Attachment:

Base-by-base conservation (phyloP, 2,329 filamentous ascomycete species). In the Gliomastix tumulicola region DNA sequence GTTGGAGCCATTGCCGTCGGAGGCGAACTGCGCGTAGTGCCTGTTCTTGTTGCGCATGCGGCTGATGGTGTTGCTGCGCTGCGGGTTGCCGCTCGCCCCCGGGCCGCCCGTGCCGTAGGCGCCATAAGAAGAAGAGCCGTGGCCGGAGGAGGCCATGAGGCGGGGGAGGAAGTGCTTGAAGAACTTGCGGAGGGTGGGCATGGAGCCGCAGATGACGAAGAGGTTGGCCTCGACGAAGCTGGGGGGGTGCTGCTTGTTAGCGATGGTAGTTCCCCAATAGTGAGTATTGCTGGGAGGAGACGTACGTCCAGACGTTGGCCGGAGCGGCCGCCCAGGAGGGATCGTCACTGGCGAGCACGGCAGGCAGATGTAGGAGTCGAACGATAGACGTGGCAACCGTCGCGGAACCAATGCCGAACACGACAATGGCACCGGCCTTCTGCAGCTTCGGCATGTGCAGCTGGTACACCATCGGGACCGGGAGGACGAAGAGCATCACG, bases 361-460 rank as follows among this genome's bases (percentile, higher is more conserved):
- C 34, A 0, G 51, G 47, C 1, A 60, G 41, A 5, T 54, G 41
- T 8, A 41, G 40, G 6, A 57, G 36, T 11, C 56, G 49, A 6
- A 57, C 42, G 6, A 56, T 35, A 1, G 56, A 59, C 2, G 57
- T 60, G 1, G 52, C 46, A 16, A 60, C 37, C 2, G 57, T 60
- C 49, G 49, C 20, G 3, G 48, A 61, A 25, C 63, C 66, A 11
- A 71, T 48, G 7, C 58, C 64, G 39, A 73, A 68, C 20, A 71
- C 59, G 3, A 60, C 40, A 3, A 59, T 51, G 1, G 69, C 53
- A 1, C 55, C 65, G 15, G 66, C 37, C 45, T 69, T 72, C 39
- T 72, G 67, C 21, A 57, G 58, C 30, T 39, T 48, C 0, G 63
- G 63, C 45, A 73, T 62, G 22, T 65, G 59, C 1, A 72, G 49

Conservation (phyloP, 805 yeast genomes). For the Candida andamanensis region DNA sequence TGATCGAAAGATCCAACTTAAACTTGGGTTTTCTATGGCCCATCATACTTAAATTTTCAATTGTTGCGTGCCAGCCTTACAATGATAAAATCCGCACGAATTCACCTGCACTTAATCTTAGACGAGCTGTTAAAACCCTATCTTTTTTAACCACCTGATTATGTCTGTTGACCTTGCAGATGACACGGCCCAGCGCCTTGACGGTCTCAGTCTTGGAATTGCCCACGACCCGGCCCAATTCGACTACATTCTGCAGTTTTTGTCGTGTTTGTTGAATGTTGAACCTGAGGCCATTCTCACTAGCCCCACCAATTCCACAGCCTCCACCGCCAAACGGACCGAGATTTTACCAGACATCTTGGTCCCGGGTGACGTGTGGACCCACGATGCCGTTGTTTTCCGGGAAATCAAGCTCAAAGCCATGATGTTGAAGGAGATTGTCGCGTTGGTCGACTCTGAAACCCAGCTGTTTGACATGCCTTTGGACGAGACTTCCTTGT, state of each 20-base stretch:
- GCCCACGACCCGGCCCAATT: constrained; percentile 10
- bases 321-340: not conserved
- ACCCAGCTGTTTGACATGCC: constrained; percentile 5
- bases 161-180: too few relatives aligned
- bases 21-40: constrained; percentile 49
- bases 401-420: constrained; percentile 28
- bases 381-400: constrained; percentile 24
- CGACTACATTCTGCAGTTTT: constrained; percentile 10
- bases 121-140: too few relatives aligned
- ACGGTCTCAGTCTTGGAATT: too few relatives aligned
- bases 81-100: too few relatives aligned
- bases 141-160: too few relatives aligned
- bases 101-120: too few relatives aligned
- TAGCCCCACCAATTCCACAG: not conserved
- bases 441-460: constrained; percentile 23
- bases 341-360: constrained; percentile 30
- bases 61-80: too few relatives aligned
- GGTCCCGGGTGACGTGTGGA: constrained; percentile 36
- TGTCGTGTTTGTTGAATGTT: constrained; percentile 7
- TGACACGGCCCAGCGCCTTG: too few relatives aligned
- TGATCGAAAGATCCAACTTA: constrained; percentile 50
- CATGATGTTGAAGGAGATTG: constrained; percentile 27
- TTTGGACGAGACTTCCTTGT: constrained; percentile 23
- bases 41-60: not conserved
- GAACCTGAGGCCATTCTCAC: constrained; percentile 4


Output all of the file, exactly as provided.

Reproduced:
Base-by-base conservation (phyloP, 2,329 filamentous ascomycete species). In the Gliomastix tumulicola region DNA sequence GTTGGAGCCATTGCCGTCGGAGGCGAACTGCGCGTAGTGCCTGTTCTTGTTGCGCATGCGGCTGATGGTGTTGCTGCGCTGCGGGTTGCCGCTCGCCCCCGGGCCGCCCGTGCCGTAGGCGCCATAAGAAGAAGAGCCGTGGCCGGAGGAGGCCATGAGGCGGGGGAGGAAGTGCTTGAAGAACTTGCGGAGGGTGGGCATGGAGCCGCAGATGACGAAGAGGTTGGCCTCGACGAAGCTGGGGGGGTGCTGCTTGTTAGCGATGGTAGTTCCCCAATAGTGAGTATTGCTGGGAGGAGACGTACGTCCAGACGTTGGCCGGAGCGGCCGCCCAGGAGGGATCGTCACTGGCGAGCACGGCAGGCAGATGTAGGAGTCGAACGATAGACGTGGCAACCGTCGCGGAACCAATGCCGAACACGACAATGGCACCGGCCTTCTGCAGCTTCGGCATGTGCAGCTGGTACACCATCGGGACCGGGAGGACGAAGAGCATCACG, bases 361-460 rank as follows among this genome's bases (percentile, higher is more conserved):
- C 34, A 0, G 51, G 47, C 1, A 60, G 41, A 5, T 54, G 41
- T 8, A 41, G 40, G 6, A 57, G 36, T 11, C 56, G 49, A 6
- A 57, C 42, G 6, A 56, T 35, A 1, G 56, A 59, C 2, G 57
- T 60, G 1, G 52, C 46, A 16, A 60, C 37, C 2, G 57, T 60
- C 49, G 49, C 20, G 3, G 48, A 61, A 25, C 63, C 66, A 11
- A 71, T 48, G 7, C 58, C 64, G 39, A 73, A 68, C 20, A 71
- C 59, G 3, A 60, C 40, A 3, A 59, T 51, G 1, G 69, C 53
- A 1, C 55, C 65, G 15, G 66, C 37, C 45, T 69, T 72, C 39
- T 72, G 67, C 21, A 57, G 58, C 30, T 39, T 48, C 0, G 63
- G 63, C 45, A 73, T 62, G 22, T 65, G 59, C 1, A 72, G 49

Conservation (phyloP, 805 yeast genomes). For the Candida andamanensis region DNA sequence TGATCGAAAGATCCAACTTAAACTTGGGTTTTCTATGGCCCATCATACTTAAATTTTCAATTGTTGCGTGCCAGCCTTACAATGATAAAATCCGCACGAATTCACCTGCACTTAATCTTAGACGAGCTGTTAAAACCCTATCTTTTTTAACCACCTGATTATGTCTGTTGACCTTGCAGATGACACGGCCCAGCGCCTTGACGGTCTCAGTCTTGGAATTGCCCACGACCCGGCCCAATTCGACTACATTCTGCAGTTTTTGTCGTGTTTGTTGAATGTTGAACCTGAGGCCATTCTCACTAGCCCCACCAATTCCACAGCCTCCACCGCCAAACGGACCGAGATTTTACCAGACATCTTGGTCCCGGGTGACGTGTGGACCCACGATGCCGTTGTTTTCCGGGAAATCAAGCTCAAAGCCATGATGTTGAAGGAGATTGTCGCGTTGGTCGACTCTGAAACCCAGCTGTTTGACATGCCTTTGGACGAGACTTCCTTGT, state of each 20-base stretch:
- GCCCACGACCCGGCCCAATT: constrained; percentile 10
- bases 321-340: not conserved
- ACCCAGCTGTTTGACATGCC: constrained; percentile 5
- bases 161-180: too few relatives aligned
- bases 21-40: constrained; percentile 49
- bases 401-420: constrained; percentile 28
- bases 381-400: constrained; percentile 24
- CGACTACATTCTGCAGTTTT: constrained; percentile 10
- bases 121-140: too few relatives aligned
- ACGGTCTCAGTCTTGGAATT: too few relatives aligned
- bases 81-100: too few relatives aligned
- bases 141-160: too few relatives aligned
- bases 101-120: too few relatives aligned
- TAGCCCCACCAATTCCACAG: not conserved
- bases 441-460: constrained; percentile 23
- bases 341-360: constrained; percentile 30
- bases 61-80: too few relatives aligned
- GGTCCCGGGTGACGTGTGGA: constrained; percentile 36
- TGTCGTGTTTGTTGAATGTT: constrained; percentile 7
- TGACACGGCCCAGCGCCTTG: too few relatives aligned
- TGATCGAAAGATCCAACTTA: constrained; percentile 50
- CATGATGTTGAAGGAGATTG: constrained; percentile 27
- TTTGGACGAGACTTCCTTGT: constrained; percentile 23
- bases 41-60: not conserved
- GAACCTGAGGCCATTCTCAC: constrained; percentile 4